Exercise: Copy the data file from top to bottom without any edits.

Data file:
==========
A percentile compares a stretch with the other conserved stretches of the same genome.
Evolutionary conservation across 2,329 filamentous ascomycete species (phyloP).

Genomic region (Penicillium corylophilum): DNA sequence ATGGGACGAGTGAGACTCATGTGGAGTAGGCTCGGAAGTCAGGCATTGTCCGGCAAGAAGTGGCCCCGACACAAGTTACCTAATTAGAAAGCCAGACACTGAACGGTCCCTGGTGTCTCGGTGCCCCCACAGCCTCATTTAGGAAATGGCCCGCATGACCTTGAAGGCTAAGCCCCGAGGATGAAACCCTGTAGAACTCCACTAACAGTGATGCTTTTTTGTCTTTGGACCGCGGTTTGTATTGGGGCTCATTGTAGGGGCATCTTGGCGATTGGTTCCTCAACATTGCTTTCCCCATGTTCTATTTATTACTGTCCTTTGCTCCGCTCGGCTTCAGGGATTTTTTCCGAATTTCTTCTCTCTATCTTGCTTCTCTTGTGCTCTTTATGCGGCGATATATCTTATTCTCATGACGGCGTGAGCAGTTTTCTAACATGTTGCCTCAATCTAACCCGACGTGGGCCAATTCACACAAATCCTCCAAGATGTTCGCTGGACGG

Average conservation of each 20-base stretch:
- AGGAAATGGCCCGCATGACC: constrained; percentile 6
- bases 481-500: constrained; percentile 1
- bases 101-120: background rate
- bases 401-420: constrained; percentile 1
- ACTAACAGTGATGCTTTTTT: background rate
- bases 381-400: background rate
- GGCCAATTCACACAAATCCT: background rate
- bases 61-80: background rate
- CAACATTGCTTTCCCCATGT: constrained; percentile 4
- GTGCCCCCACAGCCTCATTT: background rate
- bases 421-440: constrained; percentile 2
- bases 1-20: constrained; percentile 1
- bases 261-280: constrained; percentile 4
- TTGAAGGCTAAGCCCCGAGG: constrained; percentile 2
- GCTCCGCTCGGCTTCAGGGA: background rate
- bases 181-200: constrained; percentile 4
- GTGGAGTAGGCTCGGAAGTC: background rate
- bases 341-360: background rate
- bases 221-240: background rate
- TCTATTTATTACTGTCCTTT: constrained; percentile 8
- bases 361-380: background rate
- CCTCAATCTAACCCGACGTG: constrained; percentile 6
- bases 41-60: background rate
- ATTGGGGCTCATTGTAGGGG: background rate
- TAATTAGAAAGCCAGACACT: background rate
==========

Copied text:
A percentile compares a stretch with the other conserved stretches of the same genome.
Evolutionary conservation across 2,329 filamentous ascomycete species (phyloP).

Genomic region (Penicillium corylophilum): DNA sequence ATGGGACGAGTGAGACTCATGTGGAGTAGGCTCGGAAGTCAGGCATTGTCCGGCAAGAAGTGGCCCCGACACAAGTTACCTAATTAGAAAGCCAGACACTGAACGGTCCCTGGTGTCTCGGTGCCCCCACAGCCTCATTTAGGAAATGGCCCGCATGACCTTGAAGGCTAAGCCCCGAGGATGAAACCCTGTAGAACTCCACTAACAGTGATGCTTTTTTGTCTTTGGACCGCGGTTTGTATTGGGGCTCATTGTAGGGGCATCTTGGCGATTGGTTCCTCAACATTGCTTTCCCCATGTTCTATTTATTACTGTCCTTTGCTCCGCTCGGCTTCAGGGATTTTTTCCGAATTTCTTCTCTCTATCTTGCTTCTCTTGTGCTCTTTATGCGGCGATATATCTTATTCTCATGACGGCGTGAGCAGTTTTCTAACATGTTGCCTCAATCTAACCCGACGTGGGCCAATTCACACAAATCCTCCAAGATGTTCGCTGGACGG

Average conservation of each 20-base stretch:
- AGGAAATGGCCCGCATGACC: constrained; percentile 6
- bases 481-500: constrained; percentile 1
- bases 101-120: background rate
- bases 401-420: constrained; percentile 1
- ACTAACAGTGATGCTTTTTT: background rate
- bases 381-400: background rate
- GGCCAATTCACACAAATCCT: background rate
- bases 61-80: background rate
- CAACATTGCTTTCCCCATGT: constrained; percentile 4
- GTGCCCCCACAGCCTCATTT: background rate
- bases 421-440: constrained; percentile 2
- bases 1-20: constrained; percentile 1
- bases 261-280: constrained; percentile 4
- TTGAAGGCTAAGCCCCGAGG: constrained; percentile 2
- GCTCCGCTCGGCTTCAGGGA: background rate
- bases 181-200: constrained; percentile 4
- GTGGAGTAGGCTCGGAAGTC: background rate
- bases 341-360: background rate
- bases 221-240: background rate
- TCTATTTATTACTGTCCTTT: constrained; percentile 8
- bases 361-380: background rate
- CCTCAATCTAACCCGACGTG: constrained; percentile 6
- bases 41-60: background rate
- ATTGGGGCTCATTGTAGGGG: background rate
- TAATTAGAAAGCCAGACACT: background rate